# what does it mean for a matrix to be greater than another?

I am reading these notes on viscosity solutions, here is a theorem:

Let us assume $u\in C^2$ is a classical solution of $F(x,u,Du,D^2u)=0$, $x\in \Omega$

then $u$ is a viscosity solution whenever one of the following two is satsified:

1 The PDE does not depend on $D^2u$

2 $F(x,z,p,M)\leq F(x,z,p,N)$ when $M\geq N$

I believe here $M$ and $N$ are Hessian matrices.

My question is what does it mean that a matrix is greater or equal to another?

I remember $M\geq 0$ means it is semi-positive definite, does it mean $M-N$ needs to be semi-positive definite then?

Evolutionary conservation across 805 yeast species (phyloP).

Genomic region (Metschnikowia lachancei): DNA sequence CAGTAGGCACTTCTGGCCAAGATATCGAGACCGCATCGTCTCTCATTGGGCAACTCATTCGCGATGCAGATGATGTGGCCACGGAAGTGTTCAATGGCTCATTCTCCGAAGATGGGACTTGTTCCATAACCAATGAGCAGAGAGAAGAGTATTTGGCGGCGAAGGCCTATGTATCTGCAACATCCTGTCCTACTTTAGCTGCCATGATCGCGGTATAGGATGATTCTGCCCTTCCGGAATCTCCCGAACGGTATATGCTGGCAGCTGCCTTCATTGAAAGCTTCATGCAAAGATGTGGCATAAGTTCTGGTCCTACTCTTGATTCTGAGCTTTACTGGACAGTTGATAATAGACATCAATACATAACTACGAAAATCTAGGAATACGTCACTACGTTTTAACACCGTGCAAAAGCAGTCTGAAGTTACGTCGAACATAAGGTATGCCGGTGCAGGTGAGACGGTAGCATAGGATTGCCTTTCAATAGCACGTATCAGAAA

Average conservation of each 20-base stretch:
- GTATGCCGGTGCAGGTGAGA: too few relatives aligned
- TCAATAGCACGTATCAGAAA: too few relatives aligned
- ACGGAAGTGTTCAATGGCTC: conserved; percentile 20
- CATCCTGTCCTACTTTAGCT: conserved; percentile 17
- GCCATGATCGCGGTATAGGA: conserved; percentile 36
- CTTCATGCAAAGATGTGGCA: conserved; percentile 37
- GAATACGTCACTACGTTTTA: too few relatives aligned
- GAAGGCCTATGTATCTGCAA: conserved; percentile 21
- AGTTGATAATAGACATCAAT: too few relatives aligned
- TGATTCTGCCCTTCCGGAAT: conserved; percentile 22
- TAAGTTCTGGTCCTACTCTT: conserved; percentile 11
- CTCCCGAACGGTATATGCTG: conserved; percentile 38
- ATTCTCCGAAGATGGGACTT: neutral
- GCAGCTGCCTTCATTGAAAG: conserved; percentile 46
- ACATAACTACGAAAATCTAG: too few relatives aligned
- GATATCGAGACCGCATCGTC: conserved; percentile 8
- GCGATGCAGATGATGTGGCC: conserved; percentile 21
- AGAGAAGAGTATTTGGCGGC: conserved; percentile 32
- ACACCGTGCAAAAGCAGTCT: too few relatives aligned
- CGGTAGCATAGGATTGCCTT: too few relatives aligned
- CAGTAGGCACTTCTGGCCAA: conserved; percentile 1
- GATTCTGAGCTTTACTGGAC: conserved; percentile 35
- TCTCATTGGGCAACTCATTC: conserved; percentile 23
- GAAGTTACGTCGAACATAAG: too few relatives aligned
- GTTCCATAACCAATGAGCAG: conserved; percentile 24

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Yes, exactly.  – Berci Apr 24 '13 at 9:55
It's most likely related to semi-positive definiteness, as you mention. But we'll need to know more about the context to give a definitive answer. – Raskolnikov Apr 24 '13 at 9:55
@Raskolnikov let me add the full statement of the theorem. – Lost1 Apr 24 '13 at 9:59
Minor language quibble: I think it is more common to say positive semidefinite than semi-positive definite. – Harald Hanche-Olsen Apr 24 '13 at 11:08